3 Interview Tips (That Actually Work!)

3 Interview Tips (That Actually Work!)

It’s just a fact that interviews are stressful. But they can be less stressful with the right preparation. Here are 3 easy interview tips that almost always work.

1. Focus on your communication in your interview


A good interview should function like a conversation, so it’s important to make sure that your verbal communication is top-notch. Make sure that you’re providing informative, detailed responses to questions, but be careful of rambling. The balance is easy to find if you prepare properly (see tip 3 for more on that). You should also keep up a professional tone at all times. This doesn’t mean talking like a soulless robot – you can still speak like you usually would – but you should avoid being overly familiar and too casual. And be aware of the words you’re using. Too much slang comes off as unprofessional at best, disrespectful at worst. You have a limited time to make a good impression, so using language to your advantage is vital.


Be aware of your posture and body language. Around 55% of your communication in a conversation comes down to nonverbal cues. It’s important, therefore, to pay attention to things like eye contact, the way you’re sitting, how much you’re fidgeting, etc. It’s admittedly easier for some people than others (especially if you’re neurodivergent) but the more you practice these things, the easier it gets and the less you have to focus on it. The more invested in the conversation you seem, the more likely you are to make a good impression.


Make sure you’re actively listening. When a question is asked, make sure you understand what it is that’s actually being asked, even if this means taking a quick moment to process and think. It’s better to have a small gap in the conversation than to immediately start answering a completely different question to what’s being asked. Also take note of key information as it’s given. As far as possible, you want to avoid re-asking questions that have already been answered elsewhere.  

2. Actively participate in your interview

Presentation is important

Be aware of how your answers help or hinder your impression. You don’t want to come across as timid and less than confident, but you also don’t want to come across as cocky either. Know your strengths and how to market them well, but also make sure that you’re aware of areas where you can grow. Make sure that when you’re talking about your areas of growth, you’re also highlighting what steps you’re taking to address them. This shows self-awareness and a desire to achieve more.

Interview your interviewer

Your interview is as much for you as it is for your interviewer. While it’s wiser to hold back on questions regarding compensation and benefits until the interviewer brings them up, there are so many other questions that you could and should be asking. You want to make sure that the company is going to be as beneficial for you as you believe you will be for the company. Not sure what kind of questions to ask? Here’s a helpful list. You’re going to be spending a good portion of your day at work, so you want to make sure that the company you work for is aligned with your values, and is somewhere you want to work.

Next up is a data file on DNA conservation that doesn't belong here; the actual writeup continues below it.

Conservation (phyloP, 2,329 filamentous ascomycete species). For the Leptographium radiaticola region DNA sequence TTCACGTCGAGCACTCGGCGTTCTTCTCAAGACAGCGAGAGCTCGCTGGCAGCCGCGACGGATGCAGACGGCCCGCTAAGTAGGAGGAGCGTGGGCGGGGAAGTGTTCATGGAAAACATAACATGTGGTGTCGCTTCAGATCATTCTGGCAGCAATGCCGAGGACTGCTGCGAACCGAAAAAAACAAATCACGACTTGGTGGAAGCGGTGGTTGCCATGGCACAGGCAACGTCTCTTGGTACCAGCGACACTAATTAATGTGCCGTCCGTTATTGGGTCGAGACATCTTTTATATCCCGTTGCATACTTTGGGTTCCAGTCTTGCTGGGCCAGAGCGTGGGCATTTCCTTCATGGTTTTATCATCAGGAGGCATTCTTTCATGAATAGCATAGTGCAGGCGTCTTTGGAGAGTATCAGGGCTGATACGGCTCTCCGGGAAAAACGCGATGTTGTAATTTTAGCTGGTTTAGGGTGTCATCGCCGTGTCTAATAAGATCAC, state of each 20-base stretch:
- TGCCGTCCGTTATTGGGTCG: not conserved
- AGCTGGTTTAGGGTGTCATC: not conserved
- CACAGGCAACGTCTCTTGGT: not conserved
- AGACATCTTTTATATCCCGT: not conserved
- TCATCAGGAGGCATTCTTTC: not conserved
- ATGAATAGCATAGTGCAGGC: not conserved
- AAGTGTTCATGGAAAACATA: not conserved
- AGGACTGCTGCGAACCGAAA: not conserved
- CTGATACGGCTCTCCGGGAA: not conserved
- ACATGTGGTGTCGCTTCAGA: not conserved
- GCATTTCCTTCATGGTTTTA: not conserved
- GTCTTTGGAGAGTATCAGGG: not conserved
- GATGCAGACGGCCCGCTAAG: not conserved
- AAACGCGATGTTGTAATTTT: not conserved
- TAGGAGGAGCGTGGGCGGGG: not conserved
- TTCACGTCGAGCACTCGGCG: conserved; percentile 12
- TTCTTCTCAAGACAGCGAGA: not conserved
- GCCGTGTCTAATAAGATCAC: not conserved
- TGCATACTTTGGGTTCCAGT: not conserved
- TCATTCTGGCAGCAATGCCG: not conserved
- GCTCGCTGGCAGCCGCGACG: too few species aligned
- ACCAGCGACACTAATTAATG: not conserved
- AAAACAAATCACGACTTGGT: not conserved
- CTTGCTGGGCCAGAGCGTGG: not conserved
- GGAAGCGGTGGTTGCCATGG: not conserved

Do your research

Make sure that you know as much about the company and the role as possible before you arrive. Google the company thoroughly so that you know as much as you can about them. Make sure you know what the average salary is for the role. The more you know, the easier it will be to talk about the company and the role. It will also make it easier for you to prepare informed questions to ask the interviewer.

Practice answers beforehand

The easiest way to enter an interview confident and prepared is to have prepared answers for the most commonly asked questions. Almost every interview will include questions along the lines of:

  • Can you tell us about one of your biggest career achievements?
  • Where do you see yourself in 5 years?
  • What are your biggest strengths and weaknesses?
  • How do you deal with conflict?
  • What makes you want to work for our company?

There are more examples out there. By making sure that you’re prepared on the generic questions, you can devote more capacity to your presentation and ‘unexpected’ questions.

Presentation is everything

Your interview starts way before you walk into the room. You need to make sure that you are dressed appropriately, well-groomed, and at the interview venue well ahead of time. If you arrive too early, the worst that can happen is that you have to wait for a while. Arriving late could sabotage their first impression of you. The more you prepare ahead of the interview, the more confident you can be throughout the rest of it.


The interviewer wants to meet you for a reason. Make sure you’re putting your best foot forward by being prepared and engaged in the conversation. The more confident you are, the more likely you are to make an amazing first impression. You’ve got this!